And I watched as the winemaker -- who is a very manly man from South Africa -- made the widest path possible around the giant rattlesnake and then got on his cell phone to call someone else to come up and "take care of it."

"I really don't like snakes," he said.

We piled back into the winemaker's SUV. And after that, the writer was very reluctant to get out. "I'll look from here," she kept saying.

impossible to ignore

I suppose I should probably write about The Beast, especially since The New York Times, The Los Angeles Times, NPR, The Today Show and a bazillion other media outlets have covered it.

Also, today I made two trips to the FedEx/Kinko's store and spent three hours in a meeting all for the sake of determining the top 50 candidates. Therefore this topic is foremost in my mind.

Narrowing down the field of hundreds upon hundreds of applicants hasn't been easy. I can't tell you how many questions I've gotten from job hopefuls -- queries about music (what's a copyright infringement and what's not), if it's OK to submit a video they created for another purpose (um, not if you actually want this particular job), why YouTube occasionally craps out, etc. etc. People have also e-mailed me their resumes (which is not what you're supposed to do; according to the directions, you can only apply via the Web site, not via me). People have also contacted me to "report" that so-and-so other applicant is cheating because he/she has too many votes compared to the number of views his/her video has actually gotten. (Dear applicants: The "votes" are only there to show you can create a Web following. They aren't the determining factor. This isn't a contest; it actually really is a job search. You don't "win" if you get the most votes.)

I do my best to help. I try to give people answers or connect them with the IT support they need. But when it comes to choosing the top dog, the truth is I have very little say. We have an HR team that is overseeing selection. I don't envy them that job; the head of said team told me today that she has spent at least 16 hours a day reviewing applications since Friday, which was the deadline for submissions. Ouch.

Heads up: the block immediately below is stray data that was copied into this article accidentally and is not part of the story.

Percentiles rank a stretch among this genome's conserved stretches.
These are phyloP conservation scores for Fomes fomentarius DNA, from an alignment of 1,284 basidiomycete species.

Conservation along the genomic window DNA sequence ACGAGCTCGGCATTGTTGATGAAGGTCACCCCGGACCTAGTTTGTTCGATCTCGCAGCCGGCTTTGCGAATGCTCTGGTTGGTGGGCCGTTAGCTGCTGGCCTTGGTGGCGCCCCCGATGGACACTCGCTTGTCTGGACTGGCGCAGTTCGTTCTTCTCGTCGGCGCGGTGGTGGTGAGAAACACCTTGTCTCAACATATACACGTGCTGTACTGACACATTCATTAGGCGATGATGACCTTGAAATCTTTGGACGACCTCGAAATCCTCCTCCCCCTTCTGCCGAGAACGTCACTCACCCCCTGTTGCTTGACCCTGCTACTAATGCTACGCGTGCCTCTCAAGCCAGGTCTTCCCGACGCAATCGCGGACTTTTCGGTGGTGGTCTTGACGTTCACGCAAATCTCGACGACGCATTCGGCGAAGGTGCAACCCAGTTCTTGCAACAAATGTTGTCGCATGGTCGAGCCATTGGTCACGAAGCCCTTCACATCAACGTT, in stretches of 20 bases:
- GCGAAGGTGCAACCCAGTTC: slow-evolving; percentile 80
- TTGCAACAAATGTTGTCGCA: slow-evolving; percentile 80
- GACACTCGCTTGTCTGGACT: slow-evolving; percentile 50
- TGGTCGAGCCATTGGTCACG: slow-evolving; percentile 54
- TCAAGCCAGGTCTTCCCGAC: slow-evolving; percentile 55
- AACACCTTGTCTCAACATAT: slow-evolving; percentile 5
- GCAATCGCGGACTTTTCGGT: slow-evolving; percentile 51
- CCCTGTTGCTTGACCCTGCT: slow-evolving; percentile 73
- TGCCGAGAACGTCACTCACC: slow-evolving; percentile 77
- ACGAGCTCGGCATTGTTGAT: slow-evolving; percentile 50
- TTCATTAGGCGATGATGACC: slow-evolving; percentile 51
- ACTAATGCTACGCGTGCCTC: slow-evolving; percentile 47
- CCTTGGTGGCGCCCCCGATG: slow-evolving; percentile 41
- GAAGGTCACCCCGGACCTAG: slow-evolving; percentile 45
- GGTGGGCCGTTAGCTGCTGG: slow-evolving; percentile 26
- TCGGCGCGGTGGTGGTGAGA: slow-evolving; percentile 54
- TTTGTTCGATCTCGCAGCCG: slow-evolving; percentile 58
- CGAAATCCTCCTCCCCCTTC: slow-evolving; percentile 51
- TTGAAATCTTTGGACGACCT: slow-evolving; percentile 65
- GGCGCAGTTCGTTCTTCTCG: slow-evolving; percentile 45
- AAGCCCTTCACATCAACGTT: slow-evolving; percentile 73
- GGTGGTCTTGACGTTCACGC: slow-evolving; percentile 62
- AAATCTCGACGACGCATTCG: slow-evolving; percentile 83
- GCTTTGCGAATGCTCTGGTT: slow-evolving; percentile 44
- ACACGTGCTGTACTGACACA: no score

So today we sat down to talk about the top 50 candidates, which are going to be announced Friday. Honestly, I feel like this thing has gotten so huge (in fact, there was this curve ball when another company tried to ride the PR) that no matter who gets chosen, there is going to be a debate in the blogosphere. Some people will feel like some applicants got mistakenly passed over, that others didn't deserve to be chosen.

It is impossible to make everyone happy. At first, this seemed like a pretty bleak conclusion. But the more I think about it, the less awful it seems. The debate, the dissent, the discussion, even the conspiracy theories -- isn't that the whole purpose of Web 2.0? You want to have these kinds of conversations. You want everyone to be able to voice their opinions, whether they agree or not.

Anyway, my two cents on The Beast.

Sadly, Ashley and I did not get to keep the viking helmets.

like riding a bicycle

(Unless you are me, who happens to randomly fall off at stop signs for no apparent reason at all.)

Here I am learning to blog again.

Since my last post I have:

... not changed my name despite all the hoopla

... hiked the toughest trail I've ever hiked (took almost four hours to travel only four miles!), become a Spam convert (and yes, I'm talking about the mystery meat, folks), concluded that many things really do taste better when slathered in gravy (see for yourself, above) and survived the attack of a bazillion mosquitos

... added swimming (if you define flailing around a pool as such) to my list of athletic endeavors

... started training for my next half marathon, which is less than a month away, and begun contemplating the possibility of a full 26.2 miles

... gotten a second job (unfortunately, the economy hasn't changed much in my absence from blogging, and this is my attempt to make things better)

... watched a NASCAR race from the pit

... succumbed to the all-powerful addiction that is Twitter

... finally started reading the Harry Potter series

... baked absolutely nothing, despite an influx of really nice bakeware, madeleine pans, cake dishes, measuring cups and (insert sound of angels singing) the much-lusted-after KitchenAid mixer

... promised to be better about blogging. Wink, wink.